In FIG. 5A, in one form, an oscilloscope or any impedance measuring device (not shown) connected to the detector 38 shows the Ds pulse trains matches the Rs pulse train in amplitude and phase and, as such, is indicative of a cable failure at the test circuit or near end of the cable. Stated another way, the monitor 38 displays a clean Ds signal which sees a 75 ohm termination and as such is in phase and amplitude with the T3 pulse train transmitted by the generator 34.
In FIG. 5A, the oscilloscope shows the Ds signal is shifted in phase and degraded in amplitude from Rs the reference signal due to the cable not being attached to a switching center at the cable far end. Stated another way, the monitor 38 displays a degraded Ds relative to Rs due to the cable failure at the far end. Knowing the identity of the failed cable and channel, the service provider having responsibility for that cable can be identified and prompted to restore service to the channel.
In FIG. 6, the process of operating the test circuit 18 begins in an operation 601 which activates the test circuit 18. The test circuit recognizes a channel signal loss in an operation 603 when the channel signal level is reduced below a threshold as represented by a standard. The logic circuit 26 activates the switch 24 in an operation 605 which disconnects the transmission line 12 from the signal detector and connects it to a signal generator and monitor circuit 28. The circuit 28 in an operation 607 transmits a reference pulse stream Rs to the failed cable at a T3 pulse rate of the order of 45×106 bit/sec. using the pulse generator 34. An operation 609 detects a data stream Ds transmitted on the failed cable and the reference signal Rs on the failed cable for display on an oscilloscope or other impedance measuring device. A near end cable failure is detected in an operation 611 when the oscilloscope displays the data signal Ds and reference signal Rs as being matched in amplitude and phase as received by the monitor 38 and displayed on the oscilloscope. In such instance, a failed cable sending a clean T3 pulse train when it is known the cable has failed indicates the cable failure has occurred at the near end of the cable where the test circuit is located. A far end cable failure is detected in an operation 613 when the oscilloscope displays the data signal Ds as being degraded and shifted in phase relative to the reference signal Rs as received by the monitor 38. In such an instance, the failed cable indicates the cable is not connected at the far end and the data signal Ds has become degraded relative to the reference signal Rs. After a near or far end determination has been made, the circuit 18 returns to its initial transmission loss detection state until transmission signal loss is again detected whereupon the process is repeated.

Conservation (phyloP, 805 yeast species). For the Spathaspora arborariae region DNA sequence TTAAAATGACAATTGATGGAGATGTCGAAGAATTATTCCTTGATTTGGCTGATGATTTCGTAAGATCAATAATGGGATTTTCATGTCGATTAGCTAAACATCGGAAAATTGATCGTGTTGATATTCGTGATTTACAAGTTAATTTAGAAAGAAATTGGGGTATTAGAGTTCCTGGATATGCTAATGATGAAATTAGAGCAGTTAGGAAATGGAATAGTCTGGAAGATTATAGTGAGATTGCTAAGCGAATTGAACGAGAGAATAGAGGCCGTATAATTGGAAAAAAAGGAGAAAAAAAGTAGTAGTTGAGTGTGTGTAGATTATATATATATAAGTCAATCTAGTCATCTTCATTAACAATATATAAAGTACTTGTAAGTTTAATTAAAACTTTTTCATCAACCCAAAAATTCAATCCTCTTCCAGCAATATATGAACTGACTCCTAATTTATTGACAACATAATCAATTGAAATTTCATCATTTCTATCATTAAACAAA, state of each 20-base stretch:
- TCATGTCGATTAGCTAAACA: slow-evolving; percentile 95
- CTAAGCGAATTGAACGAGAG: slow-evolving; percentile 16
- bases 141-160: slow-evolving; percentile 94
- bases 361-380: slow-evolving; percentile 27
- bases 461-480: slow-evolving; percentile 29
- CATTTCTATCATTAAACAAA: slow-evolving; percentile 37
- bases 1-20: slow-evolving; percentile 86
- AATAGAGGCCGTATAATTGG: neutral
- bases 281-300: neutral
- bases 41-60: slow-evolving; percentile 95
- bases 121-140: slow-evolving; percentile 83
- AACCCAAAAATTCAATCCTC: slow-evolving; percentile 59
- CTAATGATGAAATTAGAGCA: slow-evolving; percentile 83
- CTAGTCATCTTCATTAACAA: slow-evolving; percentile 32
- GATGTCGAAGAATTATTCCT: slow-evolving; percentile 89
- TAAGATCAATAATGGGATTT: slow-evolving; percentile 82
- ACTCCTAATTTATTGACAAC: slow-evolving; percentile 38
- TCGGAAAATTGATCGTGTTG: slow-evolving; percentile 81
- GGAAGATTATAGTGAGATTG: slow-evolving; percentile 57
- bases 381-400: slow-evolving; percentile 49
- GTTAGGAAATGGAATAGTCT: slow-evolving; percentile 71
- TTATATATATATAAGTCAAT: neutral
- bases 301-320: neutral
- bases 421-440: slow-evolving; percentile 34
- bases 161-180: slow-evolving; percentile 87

Summarizing, the present invention provides a test circuit K connected to a cable port in a network switching center. The circuit monitors the signal level of the channels in a cable connected at one end to a remote or far end switching center and to a local switching center at the near or other end of the cable. When a signal level in a cable channel falls below a threshold, a failed cable is detected and a signal generator and monitor circuit is activated to transmit a T3 pulse train to the failed channel as a reference signal Rs. The Rs pulse train is compared in the monitor to a data signal pulse train Ds carried on the failed cable. A near end cable failure is indicated when the Ds and Rs pulse trains are matched in amplitude and phase as displayed in or on an impedance sensing device, such as an oscilloscope. A far end cable failure is indicated when the Ds pulse train is degraded in amplitude and shifted in phase relative to the reference signal Rs as displayed on an oscilloscope. The failure information can be used to identify and alert a service provider to repair the failed cable.
While the invention has been described with respect to a specific embodiment, various changes can be made in the embodiment with departing from the spirit and scope of the invention as defined in the appended claims in which:
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|U.S. Classification||370/244, 379/31, 379/22.03, 370/242, 370/248|
|International Classification||H04M3/28, H04M3/32, H04B3/46|
|Cooperative Classification||H04B3/46, H04M3/085, H04M3/32, H04M2207/08, H04M3/28|
|European Classification||H04M3/08L, H04M3/32, H04B3/46, H04M3/28|
|Sep 10, 1997||AS||Assignment|
Owner name: AT&T CORP., NEW YORK
Free format text: ASSIGNMENT OF ASSIGNORS INTEREST;ASSIGNOR:VEDDER, MARK;REEL/FRAME:008825/0127
Effective date: 19970902